Things we Love: Summer TV Edition

Staff Writer
Columbus Alive

Most of the hype around television comes in the fall because that’s when the big four networks release their new seasons. But the major networks have been serving up mostly crap lately and the best TV shows are found elsewhere. Here’s five shows debuting this summer — three I’ve already seen some episodes, two I haven’t — that I’m very excited about.

“Dexter” (9 p.m. June 30, Showtime)

It had become a love-mostly-hate relationship with “Dexter” for me. The series had fallen into a rut of serial killer malaise—Dexter (Michael C. Hall) straps bad guys to a table, stabs, rinse and repeatbut last season began setting the series up for it endgame. The first couple episodes of this final season are promising and very dark, especially Dexter’s sister Deb (Jennifer Carpenter).

“Ray Donovan” (10 p.m. June 30, Showtime)

Airing after “Dexter,” Showtime’s newest series doesn’t have a great pilot. It’s your basic anti-hero setup about the titular Ray (Liev Schreiber), a Hollywood fixer with a perchance for violence and intimidation. But the following three episodes improve by building a strong supporting cast, including Ray’s slime ball father Mickey (appropriately played by Jon Voight).

“The Bridge” (10 p.m. July 10, FX)

FX rarely lets me down and “The Bridge” — based on an acclaimed Scandinavian series — is another in the network’s line of gritty, compelling dramas. When a woman is found murdered on the U.S.-Mexican border, an El Paso detective (Diane Kruger) and a Juarez cop (Damian Bichir) must work together to track down a serial killer. The early episodes build tension, carry a creepy aesthetic and Kruger and Bichir give strong performances, elevating “The Bridge” above the typical murder mystery drama.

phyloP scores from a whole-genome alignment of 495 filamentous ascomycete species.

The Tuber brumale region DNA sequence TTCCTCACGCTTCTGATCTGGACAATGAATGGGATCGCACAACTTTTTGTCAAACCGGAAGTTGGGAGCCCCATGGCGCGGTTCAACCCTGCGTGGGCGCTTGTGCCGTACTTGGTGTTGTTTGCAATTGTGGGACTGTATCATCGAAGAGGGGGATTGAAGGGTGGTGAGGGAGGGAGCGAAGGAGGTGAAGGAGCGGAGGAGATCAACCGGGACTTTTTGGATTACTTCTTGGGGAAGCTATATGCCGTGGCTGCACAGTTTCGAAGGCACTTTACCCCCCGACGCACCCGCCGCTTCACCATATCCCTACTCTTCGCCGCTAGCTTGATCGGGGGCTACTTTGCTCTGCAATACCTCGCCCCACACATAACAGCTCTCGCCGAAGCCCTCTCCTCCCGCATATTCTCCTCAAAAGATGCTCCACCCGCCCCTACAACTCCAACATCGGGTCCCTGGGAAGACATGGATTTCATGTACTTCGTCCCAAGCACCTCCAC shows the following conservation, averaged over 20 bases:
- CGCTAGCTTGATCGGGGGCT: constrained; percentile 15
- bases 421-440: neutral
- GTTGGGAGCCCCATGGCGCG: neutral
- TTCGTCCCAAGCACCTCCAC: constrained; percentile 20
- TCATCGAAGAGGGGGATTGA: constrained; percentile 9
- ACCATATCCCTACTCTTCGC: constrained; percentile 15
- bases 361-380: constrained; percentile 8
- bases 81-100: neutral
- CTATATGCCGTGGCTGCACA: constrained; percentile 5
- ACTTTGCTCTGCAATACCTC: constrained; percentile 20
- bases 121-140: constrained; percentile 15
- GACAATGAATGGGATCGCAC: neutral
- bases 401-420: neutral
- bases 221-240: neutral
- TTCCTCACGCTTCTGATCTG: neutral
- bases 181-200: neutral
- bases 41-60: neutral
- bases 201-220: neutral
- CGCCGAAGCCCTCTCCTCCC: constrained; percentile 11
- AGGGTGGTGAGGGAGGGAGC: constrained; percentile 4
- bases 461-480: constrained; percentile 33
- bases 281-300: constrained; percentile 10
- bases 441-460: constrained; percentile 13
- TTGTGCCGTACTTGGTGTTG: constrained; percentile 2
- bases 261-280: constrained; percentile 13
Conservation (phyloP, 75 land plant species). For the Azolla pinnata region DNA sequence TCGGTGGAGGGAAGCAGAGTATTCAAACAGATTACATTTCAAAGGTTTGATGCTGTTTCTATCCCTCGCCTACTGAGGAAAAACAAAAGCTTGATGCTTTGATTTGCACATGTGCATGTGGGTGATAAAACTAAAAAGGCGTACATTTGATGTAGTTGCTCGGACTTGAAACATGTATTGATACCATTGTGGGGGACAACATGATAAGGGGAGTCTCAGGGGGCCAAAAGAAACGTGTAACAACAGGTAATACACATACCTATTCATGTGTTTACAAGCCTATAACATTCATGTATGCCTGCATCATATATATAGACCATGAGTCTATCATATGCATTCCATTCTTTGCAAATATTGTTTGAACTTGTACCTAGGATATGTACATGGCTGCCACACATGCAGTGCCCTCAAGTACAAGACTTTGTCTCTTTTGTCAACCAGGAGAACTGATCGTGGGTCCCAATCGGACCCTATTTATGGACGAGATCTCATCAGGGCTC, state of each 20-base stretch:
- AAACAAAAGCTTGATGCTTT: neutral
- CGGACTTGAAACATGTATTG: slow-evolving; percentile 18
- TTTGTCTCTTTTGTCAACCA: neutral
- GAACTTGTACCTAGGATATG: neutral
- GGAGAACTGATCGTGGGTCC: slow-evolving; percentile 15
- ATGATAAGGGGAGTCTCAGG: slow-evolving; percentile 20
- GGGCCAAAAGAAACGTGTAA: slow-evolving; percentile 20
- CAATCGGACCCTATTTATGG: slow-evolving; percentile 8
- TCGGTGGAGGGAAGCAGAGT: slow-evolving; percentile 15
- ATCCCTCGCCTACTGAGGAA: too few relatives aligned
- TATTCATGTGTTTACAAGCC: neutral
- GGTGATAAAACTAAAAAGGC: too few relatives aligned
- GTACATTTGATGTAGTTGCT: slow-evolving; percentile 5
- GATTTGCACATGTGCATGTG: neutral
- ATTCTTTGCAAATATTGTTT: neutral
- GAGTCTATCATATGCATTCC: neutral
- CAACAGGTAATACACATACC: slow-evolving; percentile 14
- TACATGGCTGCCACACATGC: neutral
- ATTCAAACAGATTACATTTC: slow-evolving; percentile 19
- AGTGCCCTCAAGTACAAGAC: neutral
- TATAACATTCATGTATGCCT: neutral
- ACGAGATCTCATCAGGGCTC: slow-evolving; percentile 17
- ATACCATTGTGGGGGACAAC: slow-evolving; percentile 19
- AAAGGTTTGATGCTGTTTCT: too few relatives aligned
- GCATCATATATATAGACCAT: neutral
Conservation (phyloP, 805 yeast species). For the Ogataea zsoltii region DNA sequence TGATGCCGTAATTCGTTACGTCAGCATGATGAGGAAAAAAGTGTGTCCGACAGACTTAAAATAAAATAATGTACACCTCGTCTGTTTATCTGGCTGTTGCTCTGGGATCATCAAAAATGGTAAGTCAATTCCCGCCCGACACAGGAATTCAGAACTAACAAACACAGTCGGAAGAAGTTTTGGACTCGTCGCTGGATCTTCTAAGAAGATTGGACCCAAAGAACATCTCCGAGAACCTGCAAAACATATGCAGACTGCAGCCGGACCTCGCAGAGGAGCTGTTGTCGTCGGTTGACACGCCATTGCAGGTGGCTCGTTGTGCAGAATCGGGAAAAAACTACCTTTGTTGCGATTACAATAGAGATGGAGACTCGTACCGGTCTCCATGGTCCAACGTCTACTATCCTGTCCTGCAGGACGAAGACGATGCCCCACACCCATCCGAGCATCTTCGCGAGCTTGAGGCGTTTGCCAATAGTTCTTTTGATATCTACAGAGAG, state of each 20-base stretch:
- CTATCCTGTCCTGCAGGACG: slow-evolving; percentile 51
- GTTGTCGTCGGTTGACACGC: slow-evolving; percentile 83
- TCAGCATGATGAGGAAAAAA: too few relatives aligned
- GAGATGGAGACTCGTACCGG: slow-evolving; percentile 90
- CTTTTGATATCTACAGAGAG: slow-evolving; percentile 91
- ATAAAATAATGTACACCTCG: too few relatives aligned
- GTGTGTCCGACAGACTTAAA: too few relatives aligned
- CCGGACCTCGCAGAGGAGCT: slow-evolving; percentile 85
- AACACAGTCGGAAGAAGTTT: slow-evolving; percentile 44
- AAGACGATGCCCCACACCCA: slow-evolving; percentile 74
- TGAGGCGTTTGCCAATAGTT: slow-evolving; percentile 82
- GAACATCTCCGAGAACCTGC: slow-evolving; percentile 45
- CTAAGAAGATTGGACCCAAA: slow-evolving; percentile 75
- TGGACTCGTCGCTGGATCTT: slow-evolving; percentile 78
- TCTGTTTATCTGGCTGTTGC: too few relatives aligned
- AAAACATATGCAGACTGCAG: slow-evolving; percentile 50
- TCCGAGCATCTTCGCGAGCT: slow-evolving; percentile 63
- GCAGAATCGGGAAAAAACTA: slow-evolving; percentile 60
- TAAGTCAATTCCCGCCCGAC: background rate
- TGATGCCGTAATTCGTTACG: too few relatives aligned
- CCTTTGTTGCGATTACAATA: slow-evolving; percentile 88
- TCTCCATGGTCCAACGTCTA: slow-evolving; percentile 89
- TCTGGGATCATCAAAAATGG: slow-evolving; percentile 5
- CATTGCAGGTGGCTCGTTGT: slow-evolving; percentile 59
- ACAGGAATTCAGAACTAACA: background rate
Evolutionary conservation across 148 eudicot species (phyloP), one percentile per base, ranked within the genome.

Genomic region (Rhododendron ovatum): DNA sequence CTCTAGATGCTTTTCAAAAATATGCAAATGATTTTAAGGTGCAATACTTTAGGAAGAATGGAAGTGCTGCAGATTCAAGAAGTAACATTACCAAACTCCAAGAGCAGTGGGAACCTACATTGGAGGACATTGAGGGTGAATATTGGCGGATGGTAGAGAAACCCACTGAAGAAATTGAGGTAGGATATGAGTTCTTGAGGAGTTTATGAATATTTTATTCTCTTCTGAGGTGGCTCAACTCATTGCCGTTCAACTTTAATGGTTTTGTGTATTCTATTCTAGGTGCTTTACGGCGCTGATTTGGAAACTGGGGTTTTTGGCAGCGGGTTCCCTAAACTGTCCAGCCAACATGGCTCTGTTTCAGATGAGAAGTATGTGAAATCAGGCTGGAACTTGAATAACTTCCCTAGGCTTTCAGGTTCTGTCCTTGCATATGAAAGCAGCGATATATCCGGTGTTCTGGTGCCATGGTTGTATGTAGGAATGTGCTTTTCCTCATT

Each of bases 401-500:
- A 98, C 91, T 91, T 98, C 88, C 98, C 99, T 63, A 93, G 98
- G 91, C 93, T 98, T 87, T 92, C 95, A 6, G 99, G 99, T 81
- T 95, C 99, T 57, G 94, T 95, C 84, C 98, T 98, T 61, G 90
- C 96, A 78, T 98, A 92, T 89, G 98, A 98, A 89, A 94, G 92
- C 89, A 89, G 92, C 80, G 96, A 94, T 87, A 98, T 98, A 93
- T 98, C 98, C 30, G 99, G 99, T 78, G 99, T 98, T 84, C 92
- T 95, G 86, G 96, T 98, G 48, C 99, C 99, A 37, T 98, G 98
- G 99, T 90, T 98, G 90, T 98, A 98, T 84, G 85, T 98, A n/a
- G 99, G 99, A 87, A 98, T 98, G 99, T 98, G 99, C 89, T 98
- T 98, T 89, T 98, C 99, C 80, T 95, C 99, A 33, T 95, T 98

“Orange is the New Black” (July 11 Netflix)

Netflix’s original series lineup has some successes (“House of Cards,” “Arrested Development”) and failures (oh, “Hemlock Grove”), but I’m predicting the new dramedy from “Weeds” creator Jenji Kohan will be worth watching. Based on the memoir of Piper Kerman, “Orange” is the story of a wealthy woman (Taylor Schilling) being sent to federal prison.

“Breaking Bad” (9 p.m. August 11, AMC)

The final eight episodes in the twisted tale of Walter White (Bryan Cranston) are sure to intense and shockingly dark. The big question seems to be who will make it out alive? I hope it’s Jesse Pinkman (Aaron Paul), but nobody is safe here.